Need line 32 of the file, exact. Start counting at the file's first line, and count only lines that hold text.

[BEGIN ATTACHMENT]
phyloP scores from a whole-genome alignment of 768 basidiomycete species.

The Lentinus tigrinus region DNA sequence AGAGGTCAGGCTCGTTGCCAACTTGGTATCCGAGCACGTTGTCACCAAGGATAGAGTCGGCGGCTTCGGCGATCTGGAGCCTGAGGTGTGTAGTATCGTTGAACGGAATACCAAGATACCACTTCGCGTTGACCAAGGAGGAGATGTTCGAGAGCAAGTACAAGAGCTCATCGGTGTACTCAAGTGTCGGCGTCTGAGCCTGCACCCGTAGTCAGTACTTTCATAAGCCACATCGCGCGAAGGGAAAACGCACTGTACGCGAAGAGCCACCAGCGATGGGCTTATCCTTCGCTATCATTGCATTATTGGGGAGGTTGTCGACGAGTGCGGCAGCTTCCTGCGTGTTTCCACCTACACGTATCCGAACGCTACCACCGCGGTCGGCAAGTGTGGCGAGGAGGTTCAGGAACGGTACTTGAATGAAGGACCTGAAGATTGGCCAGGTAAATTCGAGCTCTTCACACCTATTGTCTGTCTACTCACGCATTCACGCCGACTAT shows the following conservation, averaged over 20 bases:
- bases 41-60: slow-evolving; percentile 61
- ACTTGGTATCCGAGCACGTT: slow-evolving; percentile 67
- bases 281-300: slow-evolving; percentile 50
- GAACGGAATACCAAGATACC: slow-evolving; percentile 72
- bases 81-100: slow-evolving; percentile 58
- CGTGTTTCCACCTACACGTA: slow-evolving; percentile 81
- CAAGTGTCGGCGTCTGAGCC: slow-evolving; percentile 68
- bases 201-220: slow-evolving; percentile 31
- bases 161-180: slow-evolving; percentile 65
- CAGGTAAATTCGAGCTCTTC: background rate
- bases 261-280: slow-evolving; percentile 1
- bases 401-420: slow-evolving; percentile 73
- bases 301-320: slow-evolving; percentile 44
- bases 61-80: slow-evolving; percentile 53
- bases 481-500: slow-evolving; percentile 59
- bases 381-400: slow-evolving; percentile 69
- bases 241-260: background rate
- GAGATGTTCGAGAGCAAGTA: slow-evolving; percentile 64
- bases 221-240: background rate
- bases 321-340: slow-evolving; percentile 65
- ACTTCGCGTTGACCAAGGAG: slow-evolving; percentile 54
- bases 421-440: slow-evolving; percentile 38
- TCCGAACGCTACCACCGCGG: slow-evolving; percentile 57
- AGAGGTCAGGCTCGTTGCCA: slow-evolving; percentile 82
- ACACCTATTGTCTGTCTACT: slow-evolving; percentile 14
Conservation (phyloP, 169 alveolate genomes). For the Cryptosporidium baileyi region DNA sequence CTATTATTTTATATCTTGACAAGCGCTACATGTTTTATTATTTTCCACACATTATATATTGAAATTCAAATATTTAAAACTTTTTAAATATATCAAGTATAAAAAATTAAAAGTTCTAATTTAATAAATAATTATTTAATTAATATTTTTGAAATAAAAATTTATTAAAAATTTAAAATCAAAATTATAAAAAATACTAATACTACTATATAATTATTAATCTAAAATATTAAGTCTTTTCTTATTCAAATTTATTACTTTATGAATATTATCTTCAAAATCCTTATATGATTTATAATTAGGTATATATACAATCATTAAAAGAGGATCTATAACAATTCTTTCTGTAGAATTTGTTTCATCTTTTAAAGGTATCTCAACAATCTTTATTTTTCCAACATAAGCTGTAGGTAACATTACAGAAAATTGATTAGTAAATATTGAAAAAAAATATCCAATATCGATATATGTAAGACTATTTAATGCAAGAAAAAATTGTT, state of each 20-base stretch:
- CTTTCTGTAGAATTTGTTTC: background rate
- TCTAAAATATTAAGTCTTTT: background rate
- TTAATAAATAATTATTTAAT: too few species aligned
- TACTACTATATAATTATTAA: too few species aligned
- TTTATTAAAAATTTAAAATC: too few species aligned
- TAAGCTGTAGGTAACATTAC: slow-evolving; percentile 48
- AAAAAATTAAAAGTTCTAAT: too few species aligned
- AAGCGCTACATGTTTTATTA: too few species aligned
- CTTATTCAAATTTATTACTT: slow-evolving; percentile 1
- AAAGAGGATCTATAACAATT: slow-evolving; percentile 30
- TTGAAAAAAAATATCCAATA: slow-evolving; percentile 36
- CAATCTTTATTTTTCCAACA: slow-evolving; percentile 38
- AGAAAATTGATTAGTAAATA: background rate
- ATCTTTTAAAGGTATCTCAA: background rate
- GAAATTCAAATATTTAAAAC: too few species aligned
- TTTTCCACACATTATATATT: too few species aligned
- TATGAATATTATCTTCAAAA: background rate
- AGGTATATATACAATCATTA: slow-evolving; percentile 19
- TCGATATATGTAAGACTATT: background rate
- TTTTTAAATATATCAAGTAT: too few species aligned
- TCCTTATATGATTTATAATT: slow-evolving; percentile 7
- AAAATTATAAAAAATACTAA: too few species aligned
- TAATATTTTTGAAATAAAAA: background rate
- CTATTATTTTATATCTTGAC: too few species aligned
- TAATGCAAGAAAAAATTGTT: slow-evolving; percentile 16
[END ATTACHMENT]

- TACTACTATATAATTATTAA: too few species aligned